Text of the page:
Pope receives five new ambassadors to the Holy See including David Cooney of IrelandSaturday, May 5th, 2012
“States have a duty to promote their cultural and religious heritage, which contributes to the development of a nation," said Benedict XVI when he received five new non-resident ambassadors to the Holy See including Mr David Cooney of Ireland (pictured).
In his French-language address to the diplomats including Mr Cooney and others from Ethiopia, Fiji, Armenia and Malaysia, the Holy Father said, "Religion helps us to recognise others as brothers and sisters in humanity. Giving everyone the opportunity to know God, in complete freedom, is to help them forge a strong personality which will enable them to bear witness to good, and put it into effect even at great cost. In this way we will build a society in which sobriety and fraternity triumph over misery, indifference and selfishness, over exploitation and waste and, above all, over exclusion.”
On Friday morning in the Vatican, Benedict XVI also spoke of how modern communications media has made our planet smaller. Therefore, awareness of the great suffering caused throughout the world by material and spiritual poverty calls people to mobilise in order to face threats to human beings, society and the environment.
He spoke of the exodus to the great cities in many countries, and how armed conflict, hunger and pandemics, which affect so many people, give rise to new forms of poverty in our time. The global economic crisis has caused an increasing number of families to live in precarious conditions.
“When poverty coexists with enormous wealth, a sense of injustice arises which can become a source of rebellion. Therefore it is necessary for States to ensure that legislation does not increase social inequality and that people can live dignified lives,” he said.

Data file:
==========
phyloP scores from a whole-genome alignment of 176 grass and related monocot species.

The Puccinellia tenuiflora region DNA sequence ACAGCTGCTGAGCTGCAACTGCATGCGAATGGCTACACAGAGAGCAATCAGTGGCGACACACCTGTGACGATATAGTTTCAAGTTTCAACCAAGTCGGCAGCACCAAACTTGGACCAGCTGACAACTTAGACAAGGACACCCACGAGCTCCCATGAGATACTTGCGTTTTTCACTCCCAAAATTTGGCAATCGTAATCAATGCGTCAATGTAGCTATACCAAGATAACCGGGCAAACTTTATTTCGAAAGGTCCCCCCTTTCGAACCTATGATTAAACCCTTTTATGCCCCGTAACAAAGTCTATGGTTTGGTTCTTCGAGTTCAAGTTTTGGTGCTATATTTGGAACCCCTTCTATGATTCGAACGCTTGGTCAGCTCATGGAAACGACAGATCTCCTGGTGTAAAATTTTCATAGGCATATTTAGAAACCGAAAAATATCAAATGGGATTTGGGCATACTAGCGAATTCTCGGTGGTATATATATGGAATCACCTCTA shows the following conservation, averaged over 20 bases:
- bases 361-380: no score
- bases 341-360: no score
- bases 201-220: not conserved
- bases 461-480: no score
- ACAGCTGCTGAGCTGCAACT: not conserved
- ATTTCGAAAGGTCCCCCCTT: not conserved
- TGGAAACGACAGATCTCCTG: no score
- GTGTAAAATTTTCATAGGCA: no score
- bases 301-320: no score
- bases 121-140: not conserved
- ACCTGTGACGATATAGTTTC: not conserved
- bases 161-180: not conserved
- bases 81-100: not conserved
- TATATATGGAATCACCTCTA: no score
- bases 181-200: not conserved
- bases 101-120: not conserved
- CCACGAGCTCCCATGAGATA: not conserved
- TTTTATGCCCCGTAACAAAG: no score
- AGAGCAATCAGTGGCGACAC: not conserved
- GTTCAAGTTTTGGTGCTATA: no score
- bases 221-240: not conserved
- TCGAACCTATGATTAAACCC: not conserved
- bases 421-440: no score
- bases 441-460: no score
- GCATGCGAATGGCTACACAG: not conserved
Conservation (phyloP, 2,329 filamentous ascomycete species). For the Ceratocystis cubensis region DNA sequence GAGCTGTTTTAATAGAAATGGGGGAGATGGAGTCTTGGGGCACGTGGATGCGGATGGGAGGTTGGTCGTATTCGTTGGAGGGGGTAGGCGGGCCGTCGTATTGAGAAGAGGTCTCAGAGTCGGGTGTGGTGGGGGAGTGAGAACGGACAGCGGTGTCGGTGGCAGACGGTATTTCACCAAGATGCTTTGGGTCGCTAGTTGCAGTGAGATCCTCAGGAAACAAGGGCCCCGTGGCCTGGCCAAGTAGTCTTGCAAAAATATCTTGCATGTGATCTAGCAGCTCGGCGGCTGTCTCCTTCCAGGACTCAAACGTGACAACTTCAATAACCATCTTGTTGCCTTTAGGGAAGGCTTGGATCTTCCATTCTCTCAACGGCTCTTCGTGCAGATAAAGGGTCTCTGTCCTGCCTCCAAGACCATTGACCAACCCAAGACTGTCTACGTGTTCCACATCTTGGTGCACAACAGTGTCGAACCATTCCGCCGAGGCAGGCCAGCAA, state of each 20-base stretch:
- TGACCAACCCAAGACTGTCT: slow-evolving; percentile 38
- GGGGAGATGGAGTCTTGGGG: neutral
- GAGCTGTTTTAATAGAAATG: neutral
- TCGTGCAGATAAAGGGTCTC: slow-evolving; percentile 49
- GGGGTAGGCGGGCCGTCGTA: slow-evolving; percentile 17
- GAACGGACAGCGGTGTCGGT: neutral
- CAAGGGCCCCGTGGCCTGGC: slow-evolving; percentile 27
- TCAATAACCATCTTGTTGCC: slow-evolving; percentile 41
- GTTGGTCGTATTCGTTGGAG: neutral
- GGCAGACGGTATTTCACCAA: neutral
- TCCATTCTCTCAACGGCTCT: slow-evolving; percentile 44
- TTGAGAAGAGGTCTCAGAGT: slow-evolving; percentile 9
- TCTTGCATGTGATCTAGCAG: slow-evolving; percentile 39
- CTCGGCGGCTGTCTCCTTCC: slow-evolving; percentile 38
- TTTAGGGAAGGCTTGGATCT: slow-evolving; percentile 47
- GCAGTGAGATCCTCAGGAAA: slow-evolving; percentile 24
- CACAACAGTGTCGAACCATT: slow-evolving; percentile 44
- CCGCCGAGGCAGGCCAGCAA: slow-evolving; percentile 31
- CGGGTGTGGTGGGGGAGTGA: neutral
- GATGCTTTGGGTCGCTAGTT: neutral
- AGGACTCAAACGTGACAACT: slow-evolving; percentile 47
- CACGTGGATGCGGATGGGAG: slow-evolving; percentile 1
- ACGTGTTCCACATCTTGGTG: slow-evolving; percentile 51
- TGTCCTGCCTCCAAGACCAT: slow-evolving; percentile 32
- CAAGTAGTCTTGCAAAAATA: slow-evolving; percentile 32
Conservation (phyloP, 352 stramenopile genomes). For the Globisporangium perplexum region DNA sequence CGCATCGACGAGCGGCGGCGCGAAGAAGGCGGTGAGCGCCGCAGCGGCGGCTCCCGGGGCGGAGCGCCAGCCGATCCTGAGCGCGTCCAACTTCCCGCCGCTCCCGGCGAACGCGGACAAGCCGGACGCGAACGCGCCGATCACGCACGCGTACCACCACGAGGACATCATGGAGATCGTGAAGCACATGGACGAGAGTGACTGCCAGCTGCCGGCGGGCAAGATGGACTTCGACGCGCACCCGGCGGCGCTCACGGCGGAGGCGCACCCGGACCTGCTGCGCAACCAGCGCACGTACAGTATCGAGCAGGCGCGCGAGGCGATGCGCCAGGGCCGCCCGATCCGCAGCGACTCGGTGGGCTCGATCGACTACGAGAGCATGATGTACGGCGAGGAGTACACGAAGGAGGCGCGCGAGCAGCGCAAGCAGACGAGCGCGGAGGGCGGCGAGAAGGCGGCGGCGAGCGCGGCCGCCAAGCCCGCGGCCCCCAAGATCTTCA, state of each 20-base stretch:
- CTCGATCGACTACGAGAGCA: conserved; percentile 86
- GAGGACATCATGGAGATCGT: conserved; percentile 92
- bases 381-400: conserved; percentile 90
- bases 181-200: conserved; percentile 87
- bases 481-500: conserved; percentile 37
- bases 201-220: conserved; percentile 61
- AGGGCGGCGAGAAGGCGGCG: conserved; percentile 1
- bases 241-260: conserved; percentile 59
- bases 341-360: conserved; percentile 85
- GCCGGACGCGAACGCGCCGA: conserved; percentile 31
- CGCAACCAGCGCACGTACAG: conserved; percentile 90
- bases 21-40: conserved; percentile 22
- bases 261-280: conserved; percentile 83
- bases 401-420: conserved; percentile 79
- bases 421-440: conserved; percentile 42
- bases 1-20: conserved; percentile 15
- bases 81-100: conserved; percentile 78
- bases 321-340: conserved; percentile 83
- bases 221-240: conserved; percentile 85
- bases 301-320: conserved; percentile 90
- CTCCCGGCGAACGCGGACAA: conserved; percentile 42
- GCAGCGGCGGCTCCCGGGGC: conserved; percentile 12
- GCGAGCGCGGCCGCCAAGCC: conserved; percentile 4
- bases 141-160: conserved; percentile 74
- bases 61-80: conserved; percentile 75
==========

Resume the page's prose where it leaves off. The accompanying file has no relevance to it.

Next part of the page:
He explained that the development to which all nations aspire must involve human beings in their entirety, not just economic factors. Experiences such as micro-credit and initiatives to create cooperative associations show that it is possible to harmonise economic objectives with social necessities, democratic government and respect for nature.
At the end of last year, the Irish Government selected Mr David Cooney, the former Secretary General of the Department of Foreign Affairs and Trade, to act as the first non-resident ambassador to the Holy See. (See ciNews Christmas Day 2011).
The Government announced the closure of the Embassy to the Holy See on November 3 2011, stating the move was part of a cost-saving exercise. The Embassy was one of the country’s oldest diplomatic missions, dating from 1929. David Cooney previously served as Secretary at the Irish Embassy to the Holy See from 1981 to 1985. He is married with four children and is a practicing Catholic.
by Ann Marie Foley